Like these other institutions, Brooklyn Tech, which sits in the haute brownstone neighborhood of Fort Greene, is regarded as a diamond in the city’s educational crown, along with the Bronx High School of Science and Stuyvesant High School.
The school boasts many advantages, as most students are well aware. Nearly all balked, however, at describing it as segregated, not least because the descriptor “Asian” encompasses disparate ethnicities, cultures, languages and skin colors.
Tausifa looks at the multihued sea of students pouring through the doors of Tech. She expressed puzzlement that a school where three-quarters of the students are nonwhite could be described as segregated. “I have classes with students of all demographics and skin colors, and friends who speak different languages,” she said. “To call this segregation does not make sense.”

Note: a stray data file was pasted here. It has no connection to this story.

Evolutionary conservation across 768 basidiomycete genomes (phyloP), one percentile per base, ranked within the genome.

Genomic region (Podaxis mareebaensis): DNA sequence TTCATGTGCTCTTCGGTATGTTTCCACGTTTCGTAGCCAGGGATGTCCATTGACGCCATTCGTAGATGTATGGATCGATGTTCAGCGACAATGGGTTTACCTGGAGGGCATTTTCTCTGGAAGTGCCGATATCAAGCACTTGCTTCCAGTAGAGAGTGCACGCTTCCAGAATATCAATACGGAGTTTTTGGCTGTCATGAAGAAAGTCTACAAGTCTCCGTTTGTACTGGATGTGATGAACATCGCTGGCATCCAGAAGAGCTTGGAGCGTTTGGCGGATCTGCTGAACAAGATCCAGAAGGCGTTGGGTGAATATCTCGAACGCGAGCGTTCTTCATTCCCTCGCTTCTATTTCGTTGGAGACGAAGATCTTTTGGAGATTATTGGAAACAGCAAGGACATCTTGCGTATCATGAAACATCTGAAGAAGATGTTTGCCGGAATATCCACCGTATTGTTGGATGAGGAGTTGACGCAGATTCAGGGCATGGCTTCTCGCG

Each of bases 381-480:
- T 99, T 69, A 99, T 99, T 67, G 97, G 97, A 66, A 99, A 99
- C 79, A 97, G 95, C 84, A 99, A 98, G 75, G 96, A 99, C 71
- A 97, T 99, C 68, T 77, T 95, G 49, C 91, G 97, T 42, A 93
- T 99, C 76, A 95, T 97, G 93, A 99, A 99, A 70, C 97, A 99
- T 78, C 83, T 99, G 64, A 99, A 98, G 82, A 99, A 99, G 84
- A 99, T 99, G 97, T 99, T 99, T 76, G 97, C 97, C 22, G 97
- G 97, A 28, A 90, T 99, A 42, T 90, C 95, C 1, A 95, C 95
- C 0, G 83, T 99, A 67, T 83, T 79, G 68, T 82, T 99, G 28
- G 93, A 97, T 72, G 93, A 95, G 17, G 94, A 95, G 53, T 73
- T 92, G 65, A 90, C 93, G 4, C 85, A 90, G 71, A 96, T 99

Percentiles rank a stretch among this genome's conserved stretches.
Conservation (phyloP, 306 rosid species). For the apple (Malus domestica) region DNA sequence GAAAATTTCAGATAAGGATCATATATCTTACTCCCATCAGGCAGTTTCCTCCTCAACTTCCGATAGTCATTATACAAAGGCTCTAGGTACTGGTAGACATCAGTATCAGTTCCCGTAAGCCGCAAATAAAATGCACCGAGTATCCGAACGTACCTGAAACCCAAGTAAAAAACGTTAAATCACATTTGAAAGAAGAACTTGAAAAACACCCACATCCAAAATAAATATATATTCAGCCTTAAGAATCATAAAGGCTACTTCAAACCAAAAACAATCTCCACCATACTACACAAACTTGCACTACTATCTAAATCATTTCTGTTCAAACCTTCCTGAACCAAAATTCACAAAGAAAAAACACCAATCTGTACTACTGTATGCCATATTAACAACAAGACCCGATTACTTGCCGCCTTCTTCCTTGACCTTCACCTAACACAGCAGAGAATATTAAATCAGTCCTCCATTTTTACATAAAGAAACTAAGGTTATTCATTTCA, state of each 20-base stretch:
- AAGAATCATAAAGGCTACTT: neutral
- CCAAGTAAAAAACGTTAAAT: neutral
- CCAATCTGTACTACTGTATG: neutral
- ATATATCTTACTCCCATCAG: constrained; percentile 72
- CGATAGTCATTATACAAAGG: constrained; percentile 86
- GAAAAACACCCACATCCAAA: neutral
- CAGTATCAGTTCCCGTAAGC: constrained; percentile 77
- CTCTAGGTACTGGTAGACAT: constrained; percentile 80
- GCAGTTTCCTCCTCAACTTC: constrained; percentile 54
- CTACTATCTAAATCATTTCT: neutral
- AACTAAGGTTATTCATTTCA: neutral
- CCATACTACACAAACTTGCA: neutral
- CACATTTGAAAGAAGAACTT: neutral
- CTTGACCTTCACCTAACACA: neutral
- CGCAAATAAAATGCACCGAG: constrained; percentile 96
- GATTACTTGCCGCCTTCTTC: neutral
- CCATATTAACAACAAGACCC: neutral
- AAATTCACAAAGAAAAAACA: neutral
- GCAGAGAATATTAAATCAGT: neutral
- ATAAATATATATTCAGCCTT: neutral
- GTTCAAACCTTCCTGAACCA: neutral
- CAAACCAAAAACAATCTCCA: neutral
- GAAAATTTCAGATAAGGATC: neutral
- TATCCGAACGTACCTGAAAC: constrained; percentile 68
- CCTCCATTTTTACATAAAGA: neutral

To which Salma Mohamed, a child of immigrants from Alexandria, Egypt, and a graduate of Brooklyn Tech, added: “It’s very interesting to me that the word segregated is used in a school that is predominantly Asian. It connotes white and class privilege. That’s not us.”
The Debate Over an Entrance Exam
Critics of specialized high schools argue that these institutions are out of step with the zeitgeist and educational practice. Better to cast aside standardized tests and seek heterogenous classes in neighborhood high schools, they argue, than to cloister top students. Some studies, they say, show that struggling students gain from the presence of talented outliers. And the entrance exam, which includes no writing component, has fueled the growth of a private and inequitable tutoring industry.
What of the bright child who has a bad test day? Or a teenager who lacks the money to seek tutoring?
“Educationally, we don’t need these schools,” said David Bloomfield, a professor at the CUNY Graduate Center and Brooklyn College. “These students cannot be in a bubble. They need to be in a more diverse student body, where you could have advanced classes.”